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MASSACHUSETTS INSTITUTE OF TECHNOLOGY

Physics Department

8.044 Statistical Physics I Spring Term 2013

Problem Set #6
Due in hand-in box by 12:40 PM, Wednesday, March 20

Problem 1: Sound Waves in a Solid

Sound waves are usually thought of as pressure waves. They are generally created by pressure
transducers of one kind or another and detected by the time dependent pressure they exert.
However, sound waves are often accompanied by small disturbances in the temperature as
well. This is important since one of the contributions to the damping of a sound wave is the
irreversible flow of heat from the peaks to the troughs.

A sound wave traveling through a homogeneous isotropic solid produces small disturbances
in the pressure and temperature given by the expressions

ΔP (x, t) = ΔP cos(x − vt)


ΔT (x, t) = ΔT cos(x − vt)

where v is the velocity of the wave. If the frequency of the sound wave is high enough –
which is usually the case – the irreversible heat flow mentioned above can be neglected and
the process treated as adiabatic.

The equation of state of the solid can be approximated by the expression

V = V0 (1 + αT − κT P ),

and since this is technically a hydrostatic system you can use the expression found in lecture
for such systems,
∂U ∂P
=T −P
∂V T ∂T V
Find the ratio of the temperature excursion to the pressure excursion, ΔT /ΔP , in terms of
α, κT , T , and the constant volume heat capacity per unit volume, CV /V0 . You should be
able to put your answer in the following form:

ΔT ( )
=
ΔP ( )+( )

If you work through to the end of this one you earn a merit badge in partial derivatives.

Note: In each of the following 3 problems you will need to use a Maxwell relation.You have
a choice. You can be a masochist and derive it, or you can be street-wise and use the magic
square mnemonic.

Problem 2: Energy of a Film

A surface film has a surface tension S given by S(T, A) = −N kT /(A − b) where b is a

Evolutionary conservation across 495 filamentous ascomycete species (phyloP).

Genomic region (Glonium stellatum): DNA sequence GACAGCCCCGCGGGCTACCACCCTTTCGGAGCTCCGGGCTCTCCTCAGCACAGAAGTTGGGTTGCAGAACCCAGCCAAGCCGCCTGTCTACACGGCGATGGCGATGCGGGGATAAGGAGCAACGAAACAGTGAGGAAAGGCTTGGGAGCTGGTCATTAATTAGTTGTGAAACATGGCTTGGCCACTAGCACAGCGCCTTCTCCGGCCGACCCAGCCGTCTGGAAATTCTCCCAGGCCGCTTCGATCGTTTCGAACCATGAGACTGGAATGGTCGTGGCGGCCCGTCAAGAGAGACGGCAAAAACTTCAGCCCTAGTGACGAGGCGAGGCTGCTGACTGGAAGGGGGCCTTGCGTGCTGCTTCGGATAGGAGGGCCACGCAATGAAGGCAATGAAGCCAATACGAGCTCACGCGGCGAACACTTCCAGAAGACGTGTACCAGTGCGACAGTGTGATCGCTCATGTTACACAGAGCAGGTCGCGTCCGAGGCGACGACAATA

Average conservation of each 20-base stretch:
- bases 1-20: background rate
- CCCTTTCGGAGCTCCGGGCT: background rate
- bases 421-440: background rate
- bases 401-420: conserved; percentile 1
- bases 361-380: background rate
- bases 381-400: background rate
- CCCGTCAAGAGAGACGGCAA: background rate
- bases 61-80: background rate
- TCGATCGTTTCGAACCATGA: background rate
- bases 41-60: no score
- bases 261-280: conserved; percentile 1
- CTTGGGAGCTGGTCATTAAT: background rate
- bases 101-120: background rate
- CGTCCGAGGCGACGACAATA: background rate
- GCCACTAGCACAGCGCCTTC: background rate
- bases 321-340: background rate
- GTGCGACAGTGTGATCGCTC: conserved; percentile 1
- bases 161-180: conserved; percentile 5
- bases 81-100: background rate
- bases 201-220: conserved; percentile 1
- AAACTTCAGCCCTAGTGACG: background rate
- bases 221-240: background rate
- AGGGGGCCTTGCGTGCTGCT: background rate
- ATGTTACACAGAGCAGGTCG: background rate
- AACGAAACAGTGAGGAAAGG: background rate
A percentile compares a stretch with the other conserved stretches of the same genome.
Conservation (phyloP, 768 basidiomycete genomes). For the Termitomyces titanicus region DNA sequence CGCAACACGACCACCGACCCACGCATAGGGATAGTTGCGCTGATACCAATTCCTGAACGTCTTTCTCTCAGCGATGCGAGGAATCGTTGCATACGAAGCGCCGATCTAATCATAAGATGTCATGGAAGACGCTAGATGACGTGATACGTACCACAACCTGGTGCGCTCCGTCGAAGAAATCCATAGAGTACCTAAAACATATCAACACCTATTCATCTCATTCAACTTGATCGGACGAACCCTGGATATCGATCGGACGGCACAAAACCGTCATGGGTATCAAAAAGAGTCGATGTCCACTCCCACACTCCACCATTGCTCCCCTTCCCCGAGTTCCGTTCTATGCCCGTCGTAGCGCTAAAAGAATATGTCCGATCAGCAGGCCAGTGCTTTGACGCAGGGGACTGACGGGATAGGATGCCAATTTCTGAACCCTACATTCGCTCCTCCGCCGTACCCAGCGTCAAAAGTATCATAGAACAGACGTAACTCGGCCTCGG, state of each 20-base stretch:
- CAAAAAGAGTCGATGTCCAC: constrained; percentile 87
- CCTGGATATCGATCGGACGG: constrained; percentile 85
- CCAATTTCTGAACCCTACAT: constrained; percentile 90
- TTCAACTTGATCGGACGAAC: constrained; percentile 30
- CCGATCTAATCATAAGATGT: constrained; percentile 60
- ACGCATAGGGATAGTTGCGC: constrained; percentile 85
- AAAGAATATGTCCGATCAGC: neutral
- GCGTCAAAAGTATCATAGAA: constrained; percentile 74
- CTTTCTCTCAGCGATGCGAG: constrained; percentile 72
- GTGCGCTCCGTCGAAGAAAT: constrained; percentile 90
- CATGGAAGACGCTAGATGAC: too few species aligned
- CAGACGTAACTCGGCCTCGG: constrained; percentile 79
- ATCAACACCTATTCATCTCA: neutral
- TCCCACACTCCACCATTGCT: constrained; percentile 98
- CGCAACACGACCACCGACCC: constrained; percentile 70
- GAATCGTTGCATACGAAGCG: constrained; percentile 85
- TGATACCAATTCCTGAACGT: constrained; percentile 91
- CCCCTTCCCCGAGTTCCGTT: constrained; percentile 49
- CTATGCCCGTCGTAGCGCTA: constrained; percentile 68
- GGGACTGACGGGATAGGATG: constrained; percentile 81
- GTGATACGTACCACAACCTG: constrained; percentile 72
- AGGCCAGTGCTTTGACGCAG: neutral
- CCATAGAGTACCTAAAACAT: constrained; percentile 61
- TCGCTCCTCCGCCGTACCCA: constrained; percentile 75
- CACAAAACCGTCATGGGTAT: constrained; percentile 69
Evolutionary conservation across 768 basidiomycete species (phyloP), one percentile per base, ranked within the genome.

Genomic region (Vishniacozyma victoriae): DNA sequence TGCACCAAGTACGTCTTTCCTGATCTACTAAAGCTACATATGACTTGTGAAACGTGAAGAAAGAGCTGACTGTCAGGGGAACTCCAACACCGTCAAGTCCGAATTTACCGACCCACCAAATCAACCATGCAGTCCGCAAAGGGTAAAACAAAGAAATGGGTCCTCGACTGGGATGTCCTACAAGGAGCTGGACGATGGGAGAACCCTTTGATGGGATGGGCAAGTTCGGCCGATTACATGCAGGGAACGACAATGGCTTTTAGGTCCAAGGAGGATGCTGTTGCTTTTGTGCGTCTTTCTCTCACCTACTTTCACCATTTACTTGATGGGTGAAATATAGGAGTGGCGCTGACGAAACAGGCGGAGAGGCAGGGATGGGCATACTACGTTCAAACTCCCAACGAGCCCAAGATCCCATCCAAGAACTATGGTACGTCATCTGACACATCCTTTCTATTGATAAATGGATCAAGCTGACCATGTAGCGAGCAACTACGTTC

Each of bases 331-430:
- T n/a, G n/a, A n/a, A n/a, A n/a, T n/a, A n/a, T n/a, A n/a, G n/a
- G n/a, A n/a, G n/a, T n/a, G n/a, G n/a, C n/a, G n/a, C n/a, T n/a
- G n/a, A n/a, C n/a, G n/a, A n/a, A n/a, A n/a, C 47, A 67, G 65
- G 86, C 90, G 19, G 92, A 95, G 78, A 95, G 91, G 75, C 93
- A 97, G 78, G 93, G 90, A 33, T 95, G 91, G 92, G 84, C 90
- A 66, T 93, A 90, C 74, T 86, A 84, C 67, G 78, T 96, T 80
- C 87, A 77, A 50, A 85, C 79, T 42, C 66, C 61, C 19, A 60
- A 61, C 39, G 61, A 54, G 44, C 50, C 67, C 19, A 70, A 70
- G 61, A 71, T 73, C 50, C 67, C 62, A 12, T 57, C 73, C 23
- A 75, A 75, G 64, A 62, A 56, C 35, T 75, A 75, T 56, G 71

constant with the units of area.

a) Show that the constant area heat capacity CA is independent of area at fixed temper­
ature.

b) Show that the internal energy of the film is a function of temperature alone and find
an expression for the energy in terms of the heat capacity.

Problem 3: Bose-Einstein Gas

Later in the course we will show that a gas of atoms obeying Bose-Einstein statistics under­
goes a phase transition at a very low temperature to another gas phase with quite different
properties. [This transition was first observed in the laboratory in 1995 and received a great
deal of publicity. Wolfgang Ketterle’s group here at MIT are world leaders in this field. He
shared the 2001 Nobel Prize in Physics for his work on Bose-Einstein Condensation.] The
equation of state and the heat capacity of the gas below the transition temperature are given
by the expressions
P (T, V ) = aT 5/2 + bT 3 + cV −2
CV (T, V ) = dT 3/2 V + eT 2 V + f T 1/2
where a through f are constants which are independent of T and V .

a) Find the differential of the internal energy dE(T, V ) in terms of dT and dV .

b) Find the relationships between a through f due to the fact that E(T, V ) is a state
function.

c) Find E(T, V ) as a function of T and V .

d) Find the entropy, S(T, V ), as a function of T and V .

Problem 4: Paramagnet

Consider a paramagnetic material where the equation of state relating the magnetization,
M , to the applied magnetic field, H, is M = AH/(T − T0 ). T0 and A are constants and the
expression is valid only for T > T0 .

a) Show that the heat capacity at constant magnetization, CM , is independent of M at


constant T .

b) Find an expression for the internal energy, E(T, M ), in terms of A, T0 and CM (T ).

c) Find the entropy, S(T, M ).

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8.044 Statistical Physics I


Spring 2013

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